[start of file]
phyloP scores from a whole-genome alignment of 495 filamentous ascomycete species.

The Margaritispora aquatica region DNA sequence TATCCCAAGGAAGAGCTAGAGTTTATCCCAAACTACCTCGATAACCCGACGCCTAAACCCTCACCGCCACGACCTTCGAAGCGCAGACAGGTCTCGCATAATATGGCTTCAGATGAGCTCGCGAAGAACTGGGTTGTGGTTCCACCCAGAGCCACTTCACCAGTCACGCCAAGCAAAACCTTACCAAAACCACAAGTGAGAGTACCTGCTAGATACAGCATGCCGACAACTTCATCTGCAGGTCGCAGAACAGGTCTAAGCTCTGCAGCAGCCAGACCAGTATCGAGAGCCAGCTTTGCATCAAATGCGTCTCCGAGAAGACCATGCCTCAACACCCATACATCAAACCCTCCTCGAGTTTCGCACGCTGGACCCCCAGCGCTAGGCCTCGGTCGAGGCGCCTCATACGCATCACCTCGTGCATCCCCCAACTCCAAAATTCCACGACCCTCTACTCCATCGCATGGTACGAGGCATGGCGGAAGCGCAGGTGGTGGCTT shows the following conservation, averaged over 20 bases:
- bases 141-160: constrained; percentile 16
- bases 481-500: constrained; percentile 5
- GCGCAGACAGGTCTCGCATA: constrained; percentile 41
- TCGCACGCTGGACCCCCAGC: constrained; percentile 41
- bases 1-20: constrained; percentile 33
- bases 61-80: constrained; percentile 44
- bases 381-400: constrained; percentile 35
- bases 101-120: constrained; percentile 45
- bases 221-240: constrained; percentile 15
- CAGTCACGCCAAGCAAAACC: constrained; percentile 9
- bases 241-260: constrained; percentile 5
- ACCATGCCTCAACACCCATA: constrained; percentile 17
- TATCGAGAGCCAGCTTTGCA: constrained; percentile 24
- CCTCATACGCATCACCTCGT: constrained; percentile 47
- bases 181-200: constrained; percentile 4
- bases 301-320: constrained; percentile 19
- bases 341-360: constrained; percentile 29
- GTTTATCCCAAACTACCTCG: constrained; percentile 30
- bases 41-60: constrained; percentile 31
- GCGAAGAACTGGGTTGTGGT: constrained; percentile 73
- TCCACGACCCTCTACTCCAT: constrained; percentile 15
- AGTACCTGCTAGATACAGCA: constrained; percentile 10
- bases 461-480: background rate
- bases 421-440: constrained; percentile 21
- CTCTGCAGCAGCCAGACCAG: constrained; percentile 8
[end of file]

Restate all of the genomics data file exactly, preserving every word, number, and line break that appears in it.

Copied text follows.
phyloP scores from a whole-genome alignment of 495 filamentous ascomycete species.

The Margaritispora aquatica region DNA sequence TATCCCAAGGAAGAGCTAGAGTTTATCCCAAACTACCTCGATAACCCGACGCCTAAACCCTCACCGCCACGACCTTCGAAGCGCAGACAGGTCTCGCATAATATGGCTTCAGATGAGCTCGCGAAGAACTGGGTTGTGGTTCCACCCAGAGCCACTTCACCAGTCACGCCAAGCAAAACCTTACCAAAACCACAAGTGAGAGTACCTGCTAGATACAGCATGCCGACAACTTCATCTGCAGGTCGCAGAACAGGTCTAAGCTCTGCAGCAGCCAGACCAGTATCGAGAGCCAGCTTTGCATCAAATGCGTCTCCGAGAAGACCATGCCTCAACACCCATACATCAAACCCTCCTCGAGTTTCGCACGCTGGACCCCCAGCGCTAGGCCTCGGTCGAGGCGCCTCATACGCATCACCTCGTGCATCCCCCAACTCCAAAATTCCACGACCCTCTACTCCATCGCATGGTACGAGGCATGGCGGAAGCGCAGGTGGTGGCTT shows the following conservation, averaged over 20 bases:
- bases 141-160: constrained; percentile 16
- bases 481-500: constrained; percentile 5
- GCGCAGACAGGTCTCGCATA: constrained; percentile 41
- TCGCACGCTGGACCCCCAGC: constrained; percentile 41
- bases 1-20: constrained; percentile 33
- bases 61-80: constrained; percentile 44
- bases 381-400: constrained; percentile 35
- bases 101-120: constrained; percentile 45
- bases 221-240: constrained; percentile 15
- CAGTCACGCCAAGCAAAACC: constrained; percentile 9
- bases 241-260: constrained; percentile 5
- ACCATGCCTCAACACCCATA: constrained; percentile 17
- TATCGAGAGCCAGCTTTGCA: constrained; percentile 24
- CCTCATACGCATCACCTCGT: constrained; percentile 47
- bases 181-200: constrained; percentile 4
- bases 301-320: constrained; percentile 19
- bases 341-360: constrained; percentile 29
- GTTTATCCCAAACTACCTCG: constrained; percentile 30
- bases 41-60: constrained; percentile 31
- GCGAAGAACTGGGTTGTGGT: constrained; percentile 73
- TCCACGACCCTCTACTCCAT: constrained; percentile 15
- AGTACCTGCTAGATACAGCA: constrained; percentile 10
- bases 461-480: background rate
- bases 421-440: constrained; percentile 21
- CTCTGCAGCAGCCAGACCAG: constrained; percentile 8